The turning point came in 2008.  By summer, the Great Recession was in full effect, and Mississippi, already one of the nation's poorest states, was ailing.  Governor Barbour opened his second term unapologetically preaching austerity: "Our duty is to live within our means."  Department heads typically plead for more money.  But Epps, sensing the moment, told the legislature: "If we keep putting the nonviolent in prison, there won't be any room for the violent."  The legislature moved to allow nonviolent offenders to become eligible for parole, and the following year made people convicted of selling certain controlled substances eligible for house arrest.  "The rationale was: we still want to be tough on crime, but we had to get this budget down," he says.

Now, Epps is pushing Mississippi toward several alternatives.  The state is testing a global-positioning device that costs about $13 a day per convict to keep tabs on an individual — far less than the $41.74 cost to house and feed a prisoner.  "We're still monitoring you, which is probably better than in some of my facilities," he says.  Elderly and terminally ill inmates are being released to their families, or hospices, saving nearly $5 million.

He expects the number of people placed on house arrest to increase — as soon as Mississippi's wireless commission, which he chairs, expands Internet access to rural areas. In the coming months, he will push legislation to expand inmates' eligibility for parole — potentially lowering the prison population by 19%, to 17,000, within two years.  Projected savings: $52 million. "We can't spend enough on education," he says, "and that's a direct correlation to the number of people coming to me."

Since 2008, Mississippi has trimmed its corrections budget by about 5%, to $332 million. Reducing the prison population hasn't caused the state's violent crime rate to rise. In fact, the rate falling toward 1970s levels, and the state's recidivism rate has decreased to 30% in the last four years — well below the national average.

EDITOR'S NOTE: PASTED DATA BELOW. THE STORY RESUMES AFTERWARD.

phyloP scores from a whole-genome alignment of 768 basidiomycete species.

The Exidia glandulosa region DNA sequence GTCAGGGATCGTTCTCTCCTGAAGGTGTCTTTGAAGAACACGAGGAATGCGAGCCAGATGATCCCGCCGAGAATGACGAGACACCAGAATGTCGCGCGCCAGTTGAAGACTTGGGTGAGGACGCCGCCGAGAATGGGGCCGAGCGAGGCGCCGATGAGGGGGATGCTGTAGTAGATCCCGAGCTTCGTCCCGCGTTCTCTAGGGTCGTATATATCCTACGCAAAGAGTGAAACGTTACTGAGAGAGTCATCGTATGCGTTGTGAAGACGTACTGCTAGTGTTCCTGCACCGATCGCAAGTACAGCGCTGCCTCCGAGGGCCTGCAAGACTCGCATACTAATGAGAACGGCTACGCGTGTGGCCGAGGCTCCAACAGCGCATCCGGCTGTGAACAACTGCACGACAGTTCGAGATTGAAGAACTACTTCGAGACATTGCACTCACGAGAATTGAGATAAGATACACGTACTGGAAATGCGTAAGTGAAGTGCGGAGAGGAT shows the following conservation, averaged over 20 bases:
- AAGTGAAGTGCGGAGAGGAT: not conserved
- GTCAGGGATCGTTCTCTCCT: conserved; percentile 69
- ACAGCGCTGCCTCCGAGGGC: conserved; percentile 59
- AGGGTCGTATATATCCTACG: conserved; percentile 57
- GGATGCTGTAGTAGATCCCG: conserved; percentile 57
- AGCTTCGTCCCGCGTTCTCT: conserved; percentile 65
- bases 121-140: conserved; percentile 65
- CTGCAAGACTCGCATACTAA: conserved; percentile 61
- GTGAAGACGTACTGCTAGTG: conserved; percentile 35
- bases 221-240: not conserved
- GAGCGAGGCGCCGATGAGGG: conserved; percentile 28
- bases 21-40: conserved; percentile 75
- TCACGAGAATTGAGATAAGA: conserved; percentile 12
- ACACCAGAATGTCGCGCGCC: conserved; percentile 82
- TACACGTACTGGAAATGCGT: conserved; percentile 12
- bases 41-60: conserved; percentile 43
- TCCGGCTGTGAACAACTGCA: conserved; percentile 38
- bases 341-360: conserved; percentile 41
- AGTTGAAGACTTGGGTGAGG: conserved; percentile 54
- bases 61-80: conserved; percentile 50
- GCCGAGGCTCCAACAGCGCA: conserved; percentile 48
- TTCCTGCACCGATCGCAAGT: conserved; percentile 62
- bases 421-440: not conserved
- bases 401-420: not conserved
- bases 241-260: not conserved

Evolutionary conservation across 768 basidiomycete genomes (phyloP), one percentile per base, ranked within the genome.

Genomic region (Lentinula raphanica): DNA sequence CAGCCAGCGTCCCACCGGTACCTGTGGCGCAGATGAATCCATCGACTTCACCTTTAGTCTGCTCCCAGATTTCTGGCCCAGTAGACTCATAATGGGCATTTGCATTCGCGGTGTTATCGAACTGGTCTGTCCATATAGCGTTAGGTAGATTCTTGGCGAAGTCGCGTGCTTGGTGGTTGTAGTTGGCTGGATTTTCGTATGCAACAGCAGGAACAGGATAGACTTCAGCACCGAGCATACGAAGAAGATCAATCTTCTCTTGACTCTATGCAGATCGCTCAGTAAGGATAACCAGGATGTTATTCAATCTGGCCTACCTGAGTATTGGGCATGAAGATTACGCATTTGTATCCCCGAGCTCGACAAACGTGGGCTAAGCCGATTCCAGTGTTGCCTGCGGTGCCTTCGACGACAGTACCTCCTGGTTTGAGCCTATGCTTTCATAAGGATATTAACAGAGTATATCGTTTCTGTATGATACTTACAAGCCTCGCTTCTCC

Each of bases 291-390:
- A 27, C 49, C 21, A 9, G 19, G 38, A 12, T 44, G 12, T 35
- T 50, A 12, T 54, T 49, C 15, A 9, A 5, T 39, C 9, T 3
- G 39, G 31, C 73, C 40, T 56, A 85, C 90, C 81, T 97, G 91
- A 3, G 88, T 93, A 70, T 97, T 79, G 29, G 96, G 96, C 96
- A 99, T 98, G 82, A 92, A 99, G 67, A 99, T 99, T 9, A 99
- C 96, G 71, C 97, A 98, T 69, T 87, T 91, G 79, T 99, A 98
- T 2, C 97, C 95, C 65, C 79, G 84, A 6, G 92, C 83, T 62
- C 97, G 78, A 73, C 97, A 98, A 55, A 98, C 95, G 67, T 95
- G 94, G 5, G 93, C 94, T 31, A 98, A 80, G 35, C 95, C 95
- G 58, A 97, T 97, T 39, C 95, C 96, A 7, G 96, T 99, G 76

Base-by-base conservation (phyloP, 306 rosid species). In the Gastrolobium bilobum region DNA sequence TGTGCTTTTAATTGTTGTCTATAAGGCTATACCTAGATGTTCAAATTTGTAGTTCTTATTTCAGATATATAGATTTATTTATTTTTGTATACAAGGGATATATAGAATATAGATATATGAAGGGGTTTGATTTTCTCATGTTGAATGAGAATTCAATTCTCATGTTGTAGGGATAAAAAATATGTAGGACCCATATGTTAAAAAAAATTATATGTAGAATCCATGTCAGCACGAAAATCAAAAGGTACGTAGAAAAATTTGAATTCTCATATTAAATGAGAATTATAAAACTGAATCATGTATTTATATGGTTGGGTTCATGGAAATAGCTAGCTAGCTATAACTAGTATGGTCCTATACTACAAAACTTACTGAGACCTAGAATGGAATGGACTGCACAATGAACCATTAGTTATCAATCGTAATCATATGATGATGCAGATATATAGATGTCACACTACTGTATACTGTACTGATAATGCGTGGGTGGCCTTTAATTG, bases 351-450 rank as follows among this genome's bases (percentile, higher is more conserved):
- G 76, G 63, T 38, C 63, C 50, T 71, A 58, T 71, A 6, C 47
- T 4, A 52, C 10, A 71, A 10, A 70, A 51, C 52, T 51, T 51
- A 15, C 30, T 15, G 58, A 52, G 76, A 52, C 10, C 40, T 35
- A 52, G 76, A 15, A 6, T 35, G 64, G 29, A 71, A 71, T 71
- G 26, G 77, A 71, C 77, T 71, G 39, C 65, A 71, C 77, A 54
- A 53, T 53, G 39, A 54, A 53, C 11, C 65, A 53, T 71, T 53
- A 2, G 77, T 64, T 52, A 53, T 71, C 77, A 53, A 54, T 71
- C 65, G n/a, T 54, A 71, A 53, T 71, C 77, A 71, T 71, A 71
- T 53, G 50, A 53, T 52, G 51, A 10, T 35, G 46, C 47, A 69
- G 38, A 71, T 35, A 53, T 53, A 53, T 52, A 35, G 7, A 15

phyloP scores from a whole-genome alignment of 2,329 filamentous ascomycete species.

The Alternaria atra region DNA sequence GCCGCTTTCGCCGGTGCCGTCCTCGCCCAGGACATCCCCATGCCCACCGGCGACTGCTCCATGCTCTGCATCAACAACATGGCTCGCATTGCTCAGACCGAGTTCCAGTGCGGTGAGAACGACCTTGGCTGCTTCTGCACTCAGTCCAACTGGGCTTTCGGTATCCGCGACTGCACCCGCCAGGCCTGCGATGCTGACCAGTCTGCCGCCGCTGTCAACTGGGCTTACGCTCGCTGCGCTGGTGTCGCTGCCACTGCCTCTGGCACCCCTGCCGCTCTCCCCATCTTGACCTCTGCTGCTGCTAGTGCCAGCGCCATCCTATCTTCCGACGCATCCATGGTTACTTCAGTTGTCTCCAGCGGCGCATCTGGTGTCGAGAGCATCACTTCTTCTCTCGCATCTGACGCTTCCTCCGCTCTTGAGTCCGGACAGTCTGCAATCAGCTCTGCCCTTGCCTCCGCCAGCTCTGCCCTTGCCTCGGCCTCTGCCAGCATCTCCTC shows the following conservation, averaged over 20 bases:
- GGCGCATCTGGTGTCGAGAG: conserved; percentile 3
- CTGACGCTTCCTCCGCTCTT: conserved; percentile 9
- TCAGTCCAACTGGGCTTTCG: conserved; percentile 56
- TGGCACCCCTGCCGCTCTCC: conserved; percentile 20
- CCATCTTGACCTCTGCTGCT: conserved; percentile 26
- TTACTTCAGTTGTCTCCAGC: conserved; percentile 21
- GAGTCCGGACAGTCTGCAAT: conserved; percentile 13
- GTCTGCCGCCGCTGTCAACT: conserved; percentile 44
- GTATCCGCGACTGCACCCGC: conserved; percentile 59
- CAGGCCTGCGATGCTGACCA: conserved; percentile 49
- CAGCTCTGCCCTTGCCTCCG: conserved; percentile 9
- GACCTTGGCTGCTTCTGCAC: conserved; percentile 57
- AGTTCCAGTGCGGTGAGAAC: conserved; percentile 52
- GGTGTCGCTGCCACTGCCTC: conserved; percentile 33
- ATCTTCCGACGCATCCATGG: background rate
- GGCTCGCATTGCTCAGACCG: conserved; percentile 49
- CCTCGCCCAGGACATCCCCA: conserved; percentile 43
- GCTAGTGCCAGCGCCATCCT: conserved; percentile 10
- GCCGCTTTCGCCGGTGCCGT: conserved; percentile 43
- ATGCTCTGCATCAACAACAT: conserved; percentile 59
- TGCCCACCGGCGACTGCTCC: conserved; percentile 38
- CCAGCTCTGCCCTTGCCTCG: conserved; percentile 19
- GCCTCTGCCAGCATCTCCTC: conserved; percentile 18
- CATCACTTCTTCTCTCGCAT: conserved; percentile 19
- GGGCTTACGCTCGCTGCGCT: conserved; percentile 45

Mississippi's effort is being closely followed by other states.  Ohio's Senate, for instance, is considering a potentially sweeping overhaul of the state's corrections system. There is, of course, the risk that the' inability of states to invest in rehabilitation programs for ex-offenders reentering a society that still bars them from jobs and housing will ultimately cause crime, and recidivism rates, to rise. Nevertheless, Epps believes his reforms will ultimately pay-off. "I'm proud to say we're moving Mississippi into the 21st century."

June 11, 2011 in Criminal Sentences Alternatives, Prisons and prisoners, Scope of Imprisonment, Who Sentences? | Permalink | Comments (0) | TrackBack

Friday, June 10, 2011

"California To Release All Prisoners Who Seem Nice Enough"

Onion The title of this post is the amusing headline of this piece at The Onion which explains what might well be part of California's plan to deal with the Supreme Court's ruling in Plata.  Here is more:

In an effort to reduce prison populations throughout the state, California governor Jerry Brown announced today that he would release all inmates who seemed as though they were nice enough people.